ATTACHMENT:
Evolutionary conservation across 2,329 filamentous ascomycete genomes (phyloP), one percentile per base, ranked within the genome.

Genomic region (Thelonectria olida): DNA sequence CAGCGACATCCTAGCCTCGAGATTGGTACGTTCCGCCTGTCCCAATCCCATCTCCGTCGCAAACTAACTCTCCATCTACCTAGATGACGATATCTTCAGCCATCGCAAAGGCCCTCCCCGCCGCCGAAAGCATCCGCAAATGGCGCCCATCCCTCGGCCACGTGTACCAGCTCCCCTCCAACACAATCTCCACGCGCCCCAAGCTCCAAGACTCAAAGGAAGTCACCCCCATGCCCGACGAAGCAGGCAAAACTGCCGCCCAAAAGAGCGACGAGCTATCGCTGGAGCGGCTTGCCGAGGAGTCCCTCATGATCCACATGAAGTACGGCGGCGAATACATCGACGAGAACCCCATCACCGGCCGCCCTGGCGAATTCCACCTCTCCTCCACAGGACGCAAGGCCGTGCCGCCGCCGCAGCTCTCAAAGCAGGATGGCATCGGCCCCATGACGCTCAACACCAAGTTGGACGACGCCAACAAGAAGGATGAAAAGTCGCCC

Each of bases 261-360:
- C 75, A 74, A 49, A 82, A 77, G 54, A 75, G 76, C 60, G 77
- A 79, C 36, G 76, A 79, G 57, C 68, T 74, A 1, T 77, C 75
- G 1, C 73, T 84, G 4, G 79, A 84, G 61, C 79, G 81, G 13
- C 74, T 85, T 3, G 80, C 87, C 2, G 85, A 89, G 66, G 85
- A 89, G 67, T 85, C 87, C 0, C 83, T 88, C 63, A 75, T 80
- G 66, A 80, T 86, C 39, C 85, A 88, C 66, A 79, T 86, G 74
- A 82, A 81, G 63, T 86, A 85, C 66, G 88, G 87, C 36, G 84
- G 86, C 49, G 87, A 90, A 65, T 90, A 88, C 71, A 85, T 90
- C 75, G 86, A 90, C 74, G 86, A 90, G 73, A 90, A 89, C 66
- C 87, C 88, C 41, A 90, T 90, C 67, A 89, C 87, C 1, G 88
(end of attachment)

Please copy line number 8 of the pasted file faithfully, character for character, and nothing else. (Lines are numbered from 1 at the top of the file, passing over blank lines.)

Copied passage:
- A 89, G 67, T 85, C 87, C 0, C 83, T 88, C 63, A 75, T 80